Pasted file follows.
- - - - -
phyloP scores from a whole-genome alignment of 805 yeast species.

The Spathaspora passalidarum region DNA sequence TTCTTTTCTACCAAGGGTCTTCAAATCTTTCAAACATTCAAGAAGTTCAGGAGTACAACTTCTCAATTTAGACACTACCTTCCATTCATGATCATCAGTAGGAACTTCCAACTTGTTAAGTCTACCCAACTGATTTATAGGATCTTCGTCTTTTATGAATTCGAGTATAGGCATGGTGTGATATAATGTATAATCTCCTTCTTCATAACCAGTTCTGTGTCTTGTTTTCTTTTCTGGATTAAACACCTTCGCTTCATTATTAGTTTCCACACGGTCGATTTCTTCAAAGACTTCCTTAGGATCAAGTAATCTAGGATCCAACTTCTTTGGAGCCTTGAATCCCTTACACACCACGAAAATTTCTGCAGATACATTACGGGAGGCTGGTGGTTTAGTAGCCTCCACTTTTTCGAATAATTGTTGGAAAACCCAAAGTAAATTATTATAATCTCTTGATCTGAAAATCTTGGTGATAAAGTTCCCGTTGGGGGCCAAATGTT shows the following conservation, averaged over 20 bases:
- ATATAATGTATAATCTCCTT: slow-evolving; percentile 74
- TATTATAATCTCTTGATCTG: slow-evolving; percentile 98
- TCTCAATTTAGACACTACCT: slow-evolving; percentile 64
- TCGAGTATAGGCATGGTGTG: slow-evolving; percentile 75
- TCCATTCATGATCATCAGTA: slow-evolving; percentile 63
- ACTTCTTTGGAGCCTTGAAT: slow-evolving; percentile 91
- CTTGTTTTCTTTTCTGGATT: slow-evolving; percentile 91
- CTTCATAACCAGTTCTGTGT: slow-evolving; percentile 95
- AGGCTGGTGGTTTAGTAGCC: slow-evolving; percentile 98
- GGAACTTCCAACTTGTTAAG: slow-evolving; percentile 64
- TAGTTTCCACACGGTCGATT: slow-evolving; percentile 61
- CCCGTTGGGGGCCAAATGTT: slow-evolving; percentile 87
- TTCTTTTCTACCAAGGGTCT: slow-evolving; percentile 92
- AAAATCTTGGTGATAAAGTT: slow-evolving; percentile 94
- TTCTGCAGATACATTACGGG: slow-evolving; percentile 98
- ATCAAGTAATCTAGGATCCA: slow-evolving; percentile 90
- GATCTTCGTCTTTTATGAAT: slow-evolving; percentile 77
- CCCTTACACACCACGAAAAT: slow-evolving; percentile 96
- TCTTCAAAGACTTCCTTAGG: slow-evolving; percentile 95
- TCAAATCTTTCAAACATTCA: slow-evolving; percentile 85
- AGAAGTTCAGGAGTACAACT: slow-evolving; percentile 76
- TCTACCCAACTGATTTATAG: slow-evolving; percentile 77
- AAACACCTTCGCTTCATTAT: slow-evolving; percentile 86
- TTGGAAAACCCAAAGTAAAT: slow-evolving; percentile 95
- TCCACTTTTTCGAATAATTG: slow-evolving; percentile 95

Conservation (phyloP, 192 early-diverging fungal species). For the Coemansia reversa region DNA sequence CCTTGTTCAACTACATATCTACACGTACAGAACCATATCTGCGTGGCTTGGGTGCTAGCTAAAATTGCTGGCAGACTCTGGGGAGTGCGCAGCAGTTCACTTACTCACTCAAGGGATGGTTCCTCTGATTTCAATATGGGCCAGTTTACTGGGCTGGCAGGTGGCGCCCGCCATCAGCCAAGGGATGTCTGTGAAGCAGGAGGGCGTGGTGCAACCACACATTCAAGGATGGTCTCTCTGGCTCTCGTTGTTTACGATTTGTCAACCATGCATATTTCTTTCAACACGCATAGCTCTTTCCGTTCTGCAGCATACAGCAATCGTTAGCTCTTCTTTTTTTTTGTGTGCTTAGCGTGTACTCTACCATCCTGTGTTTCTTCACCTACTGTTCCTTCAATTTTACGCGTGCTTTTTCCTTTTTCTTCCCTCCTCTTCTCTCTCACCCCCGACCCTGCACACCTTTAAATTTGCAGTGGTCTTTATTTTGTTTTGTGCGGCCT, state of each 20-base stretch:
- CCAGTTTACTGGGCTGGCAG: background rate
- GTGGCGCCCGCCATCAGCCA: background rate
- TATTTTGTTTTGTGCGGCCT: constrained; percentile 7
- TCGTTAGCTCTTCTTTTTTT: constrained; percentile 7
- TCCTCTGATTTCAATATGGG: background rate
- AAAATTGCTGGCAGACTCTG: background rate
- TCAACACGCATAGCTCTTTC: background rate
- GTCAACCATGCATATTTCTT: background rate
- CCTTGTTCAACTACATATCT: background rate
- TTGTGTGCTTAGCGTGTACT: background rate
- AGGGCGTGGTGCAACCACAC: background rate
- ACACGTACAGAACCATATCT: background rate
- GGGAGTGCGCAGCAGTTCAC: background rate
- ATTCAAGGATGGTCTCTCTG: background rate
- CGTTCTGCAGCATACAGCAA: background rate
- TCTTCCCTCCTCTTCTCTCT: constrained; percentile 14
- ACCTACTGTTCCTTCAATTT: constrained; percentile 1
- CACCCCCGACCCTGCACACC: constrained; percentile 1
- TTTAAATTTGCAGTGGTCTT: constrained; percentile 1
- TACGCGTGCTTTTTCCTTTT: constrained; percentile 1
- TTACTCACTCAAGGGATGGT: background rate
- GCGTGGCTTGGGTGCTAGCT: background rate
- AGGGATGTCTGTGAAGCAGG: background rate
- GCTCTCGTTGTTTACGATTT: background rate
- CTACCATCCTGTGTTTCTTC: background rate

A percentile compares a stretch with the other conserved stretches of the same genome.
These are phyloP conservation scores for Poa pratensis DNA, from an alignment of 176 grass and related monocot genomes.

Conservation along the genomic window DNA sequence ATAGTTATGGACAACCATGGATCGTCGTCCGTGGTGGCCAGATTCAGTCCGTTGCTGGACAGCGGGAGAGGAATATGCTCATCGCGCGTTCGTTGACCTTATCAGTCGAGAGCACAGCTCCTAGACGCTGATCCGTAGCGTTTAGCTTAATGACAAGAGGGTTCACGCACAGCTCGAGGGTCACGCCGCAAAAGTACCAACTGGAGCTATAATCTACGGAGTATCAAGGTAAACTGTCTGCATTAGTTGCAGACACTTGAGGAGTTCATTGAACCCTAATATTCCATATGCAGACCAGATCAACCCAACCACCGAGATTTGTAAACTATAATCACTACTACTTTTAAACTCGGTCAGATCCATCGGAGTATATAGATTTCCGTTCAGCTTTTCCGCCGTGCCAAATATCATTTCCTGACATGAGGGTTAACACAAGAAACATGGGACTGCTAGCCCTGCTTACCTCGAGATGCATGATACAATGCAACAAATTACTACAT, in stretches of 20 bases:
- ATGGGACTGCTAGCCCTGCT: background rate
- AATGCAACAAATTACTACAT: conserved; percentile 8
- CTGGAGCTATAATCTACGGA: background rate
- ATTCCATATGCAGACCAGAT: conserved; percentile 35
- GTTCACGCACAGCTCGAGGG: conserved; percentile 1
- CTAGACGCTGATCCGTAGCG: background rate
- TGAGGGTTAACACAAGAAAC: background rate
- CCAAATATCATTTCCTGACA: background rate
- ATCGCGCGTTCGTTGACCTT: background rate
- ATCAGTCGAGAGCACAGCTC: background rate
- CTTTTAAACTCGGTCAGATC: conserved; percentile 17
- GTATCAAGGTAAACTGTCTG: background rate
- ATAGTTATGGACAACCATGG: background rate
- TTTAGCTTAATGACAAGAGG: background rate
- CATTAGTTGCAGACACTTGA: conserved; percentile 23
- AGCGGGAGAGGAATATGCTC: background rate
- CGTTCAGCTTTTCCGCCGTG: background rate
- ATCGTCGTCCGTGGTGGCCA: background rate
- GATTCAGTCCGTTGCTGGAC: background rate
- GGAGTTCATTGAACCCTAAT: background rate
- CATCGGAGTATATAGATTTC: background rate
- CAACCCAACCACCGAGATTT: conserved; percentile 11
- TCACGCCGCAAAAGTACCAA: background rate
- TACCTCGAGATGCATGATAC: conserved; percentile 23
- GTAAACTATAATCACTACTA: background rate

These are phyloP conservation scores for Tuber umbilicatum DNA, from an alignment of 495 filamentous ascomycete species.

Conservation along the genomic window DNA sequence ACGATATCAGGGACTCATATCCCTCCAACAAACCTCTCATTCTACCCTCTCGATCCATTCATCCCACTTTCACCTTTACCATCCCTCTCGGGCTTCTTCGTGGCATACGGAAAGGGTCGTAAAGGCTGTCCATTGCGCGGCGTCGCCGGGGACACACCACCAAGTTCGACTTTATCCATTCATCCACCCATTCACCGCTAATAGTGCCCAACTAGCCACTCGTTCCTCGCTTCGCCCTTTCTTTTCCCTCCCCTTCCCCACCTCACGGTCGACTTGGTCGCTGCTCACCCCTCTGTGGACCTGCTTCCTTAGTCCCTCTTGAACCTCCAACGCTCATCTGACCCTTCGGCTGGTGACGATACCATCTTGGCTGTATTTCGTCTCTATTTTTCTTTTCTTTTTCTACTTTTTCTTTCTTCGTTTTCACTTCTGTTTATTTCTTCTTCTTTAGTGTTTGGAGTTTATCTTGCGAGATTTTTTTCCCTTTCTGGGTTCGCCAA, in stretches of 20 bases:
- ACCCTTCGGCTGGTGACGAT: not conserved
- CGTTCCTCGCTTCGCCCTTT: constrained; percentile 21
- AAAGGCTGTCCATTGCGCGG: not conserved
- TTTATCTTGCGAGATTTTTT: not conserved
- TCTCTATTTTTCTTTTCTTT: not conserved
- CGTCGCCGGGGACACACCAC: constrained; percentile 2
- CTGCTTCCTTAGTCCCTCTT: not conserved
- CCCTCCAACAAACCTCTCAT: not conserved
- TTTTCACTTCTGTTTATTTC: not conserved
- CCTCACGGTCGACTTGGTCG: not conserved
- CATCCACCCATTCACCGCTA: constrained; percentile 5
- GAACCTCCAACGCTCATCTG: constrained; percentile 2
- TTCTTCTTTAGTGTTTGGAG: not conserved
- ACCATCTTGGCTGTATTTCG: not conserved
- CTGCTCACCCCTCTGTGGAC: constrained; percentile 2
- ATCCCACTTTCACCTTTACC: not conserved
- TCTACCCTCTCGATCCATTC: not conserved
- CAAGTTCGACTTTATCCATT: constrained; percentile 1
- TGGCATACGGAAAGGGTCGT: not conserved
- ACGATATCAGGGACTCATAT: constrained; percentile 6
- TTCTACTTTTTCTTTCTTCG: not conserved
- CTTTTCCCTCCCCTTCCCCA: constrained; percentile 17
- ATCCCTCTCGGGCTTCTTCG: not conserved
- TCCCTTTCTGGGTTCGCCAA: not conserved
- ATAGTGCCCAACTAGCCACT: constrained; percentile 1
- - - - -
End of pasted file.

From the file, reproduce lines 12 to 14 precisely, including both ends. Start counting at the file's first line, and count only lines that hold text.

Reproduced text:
- GGAACTTCCAACTTGTTAAG: slow-evolving; percentile 64
- TAGTTTCCACACGGTCGATT: slow-evolving; percentile 61
- CCCGTTGGGGGCCAAATGTT: slow-evolving; percentile 87